Challenges for Implementation of This Model

The RTF model presents some challenges. Members should be equipped with the proper tools – including Kevlar helmets and body armor – to operate in dangerous environments. This may prove to be an issue for EMS, as EMS organizations often include volunteers. Issues of purchasing the equipment, sizing protective gear to fit EMS staff, and storing additional tools and equipment in ambulances can prove difficult.

As local jurisdictions adopt the RTF concept, it is important everyone involved understand how teams will operate. There is no “one way” to develop an RTF. The important issue is that law enforcement and EMS know how to integrate and understand their own written policies to work as an RTF. Policies and training dictate how they interface during a response. Although there may be some differences from one area to the next, the basics remain the same: identify those wounded, determine the need for emergency medical care, and extract those injured to a CCP. Patients eventually are evacuated to an external CCP well outside the building to a secure location where traditional EMS care is initiated.

As with any emergency incident, it is important to achieve mutual communications to coordinate the RTF during an incident. This requires training together and conducting drills so the coordination of the RTF becomes second nature. Failing to train together can reveal challenges that were not considered in the planning phase. For example, RTF officers provide security for EMS personnel as they move into the building and down corridors secured by initial contact teams. These escort officers cannot wander off once they get EMS on site. They need to understand their role and remain in place to provide security for the medics while they treat victims.

When public safety staff members are unarmed, it is known upfront that these members would not be part of the initial entry. However, if members are trained to assist in rendering emergency first aid, they can be proactive and perform a critical task. EMS resources may be limited, so having personnel assist could go a long way in saving lives. However, the RTF concept only works if personnel have what they need to participate.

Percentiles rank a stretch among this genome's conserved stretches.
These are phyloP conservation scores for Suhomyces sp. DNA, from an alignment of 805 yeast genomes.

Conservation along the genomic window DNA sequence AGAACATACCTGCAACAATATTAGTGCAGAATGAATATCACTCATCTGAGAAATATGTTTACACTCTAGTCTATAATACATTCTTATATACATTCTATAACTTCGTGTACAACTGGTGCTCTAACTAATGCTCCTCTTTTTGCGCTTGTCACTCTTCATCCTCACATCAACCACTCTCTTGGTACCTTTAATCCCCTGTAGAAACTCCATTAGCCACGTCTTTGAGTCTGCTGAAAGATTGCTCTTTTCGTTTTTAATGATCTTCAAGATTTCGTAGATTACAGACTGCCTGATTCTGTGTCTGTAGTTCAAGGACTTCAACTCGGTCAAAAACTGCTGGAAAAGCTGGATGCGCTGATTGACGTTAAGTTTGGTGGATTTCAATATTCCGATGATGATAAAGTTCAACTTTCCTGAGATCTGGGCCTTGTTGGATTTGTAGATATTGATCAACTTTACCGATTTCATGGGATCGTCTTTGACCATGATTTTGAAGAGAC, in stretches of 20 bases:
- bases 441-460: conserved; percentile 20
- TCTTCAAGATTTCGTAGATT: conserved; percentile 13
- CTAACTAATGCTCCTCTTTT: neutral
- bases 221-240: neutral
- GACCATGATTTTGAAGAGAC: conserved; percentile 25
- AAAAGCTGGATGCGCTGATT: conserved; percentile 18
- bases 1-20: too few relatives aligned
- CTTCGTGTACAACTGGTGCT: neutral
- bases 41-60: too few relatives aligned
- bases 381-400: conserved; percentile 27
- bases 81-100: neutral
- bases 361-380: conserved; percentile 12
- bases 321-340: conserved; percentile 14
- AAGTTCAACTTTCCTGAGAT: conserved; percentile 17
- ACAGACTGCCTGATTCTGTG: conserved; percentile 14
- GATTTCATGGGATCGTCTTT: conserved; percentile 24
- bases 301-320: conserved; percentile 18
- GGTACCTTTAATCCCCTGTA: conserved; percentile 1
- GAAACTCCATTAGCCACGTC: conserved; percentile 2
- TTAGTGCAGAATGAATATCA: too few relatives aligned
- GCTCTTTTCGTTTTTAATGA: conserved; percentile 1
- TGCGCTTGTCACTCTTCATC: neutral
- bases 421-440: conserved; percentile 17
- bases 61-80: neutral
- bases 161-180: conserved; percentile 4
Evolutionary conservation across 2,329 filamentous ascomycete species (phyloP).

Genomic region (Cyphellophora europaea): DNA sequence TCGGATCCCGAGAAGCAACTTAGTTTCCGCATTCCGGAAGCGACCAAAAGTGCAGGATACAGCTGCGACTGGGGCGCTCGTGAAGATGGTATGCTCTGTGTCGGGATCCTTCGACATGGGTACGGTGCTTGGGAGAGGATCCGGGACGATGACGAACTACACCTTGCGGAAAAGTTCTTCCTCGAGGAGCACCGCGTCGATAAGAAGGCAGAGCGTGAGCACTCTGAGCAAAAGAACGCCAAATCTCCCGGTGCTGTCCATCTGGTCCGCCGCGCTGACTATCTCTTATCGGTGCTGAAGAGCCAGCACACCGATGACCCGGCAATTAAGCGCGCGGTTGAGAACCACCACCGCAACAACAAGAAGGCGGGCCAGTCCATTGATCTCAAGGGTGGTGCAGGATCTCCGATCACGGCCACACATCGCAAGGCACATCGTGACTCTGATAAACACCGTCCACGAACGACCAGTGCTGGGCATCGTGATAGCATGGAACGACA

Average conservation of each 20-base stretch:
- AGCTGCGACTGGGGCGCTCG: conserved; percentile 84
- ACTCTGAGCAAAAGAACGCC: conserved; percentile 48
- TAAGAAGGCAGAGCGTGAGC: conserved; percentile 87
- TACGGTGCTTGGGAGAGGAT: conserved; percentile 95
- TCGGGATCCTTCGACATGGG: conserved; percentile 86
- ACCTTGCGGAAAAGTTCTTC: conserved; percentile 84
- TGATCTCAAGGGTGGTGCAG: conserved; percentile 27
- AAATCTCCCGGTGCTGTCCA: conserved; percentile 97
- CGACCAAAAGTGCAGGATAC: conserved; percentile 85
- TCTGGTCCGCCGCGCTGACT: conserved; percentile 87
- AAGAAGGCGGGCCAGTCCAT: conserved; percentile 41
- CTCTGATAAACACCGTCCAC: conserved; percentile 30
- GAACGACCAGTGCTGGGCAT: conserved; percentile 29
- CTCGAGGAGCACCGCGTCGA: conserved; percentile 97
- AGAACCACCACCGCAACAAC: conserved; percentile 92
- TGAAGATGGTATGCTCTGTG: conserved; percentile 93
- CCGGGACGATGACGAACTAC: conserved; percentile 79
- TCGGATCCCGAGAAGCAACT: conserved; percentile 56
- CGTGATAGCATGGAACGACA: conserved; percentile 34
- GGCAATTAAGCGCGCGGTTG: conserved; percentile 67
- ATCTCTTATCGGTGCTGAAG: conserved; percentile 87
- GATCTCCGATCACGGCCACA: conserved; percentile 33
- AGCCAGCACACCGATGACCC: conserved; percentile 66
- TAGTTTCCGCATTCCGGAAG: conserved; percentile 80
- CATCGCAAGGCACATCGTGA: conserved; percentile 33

RTF making entry under escort by Maryland State Police (Source: Robert Mueck, 18 May 2016).

RTF making entry under escort by Maryland State Police (Source: Robert Mueck, 18 May 2016).

Providing Additional Medical Assistance

If staff cannot participate in an RTF, they could still render assistance to responders. They may assist in establishing an internal CCP near a secure entry point, where casualties can be grouped to allow for faster and more efficient evacuation by non-RTF EMS personnel. Having body movers available for staff may allow them to assist in moving victims from a warm zone to a cold zone. Having them trained and equipped in the use of tourniquets and hemostatic gauze, for example, may make staff invaluable for saving lives.

Beyond traditional first responders, it is important to remember the first “first responders,” which are the people on the scene when the incident happens. For example, stocking up on bleeding control kits and training staff in using tourniquets as part of the “Stop the Bleed” campaign may save lives. For all facilities or institutions, though, understanding the RTF is critical to understanding what to do to save lives. Being an armed or unarmed agency does not prevent personnel from rendering aid. The training and background of these agencies may make their staff good candidates for the RTF.

Robert Mueck is an adjunct associate professor of public safety administration and homeland security at University of Maryland, University College; and director of public safety at St. John’s College in Annapolis, Maryland. He currently serves as: an active member of the Governors Workgroup on Active Assailant Response in Maryland; an adjunct faculty member for the Texas A&M Engineering Extension Service (TEEX); and a sector chair for the Maryland Chapter of Infragard. He formerly was the training coordinator at the George Washington University in Washington, D.C., for the University Police and the Consortium of Universities of the Washington Metropolitan Area. He retired after a 29-year career at the University of Maryland Police Department (UMPD), having served in a variety of capacities in operations, administration, and command positions.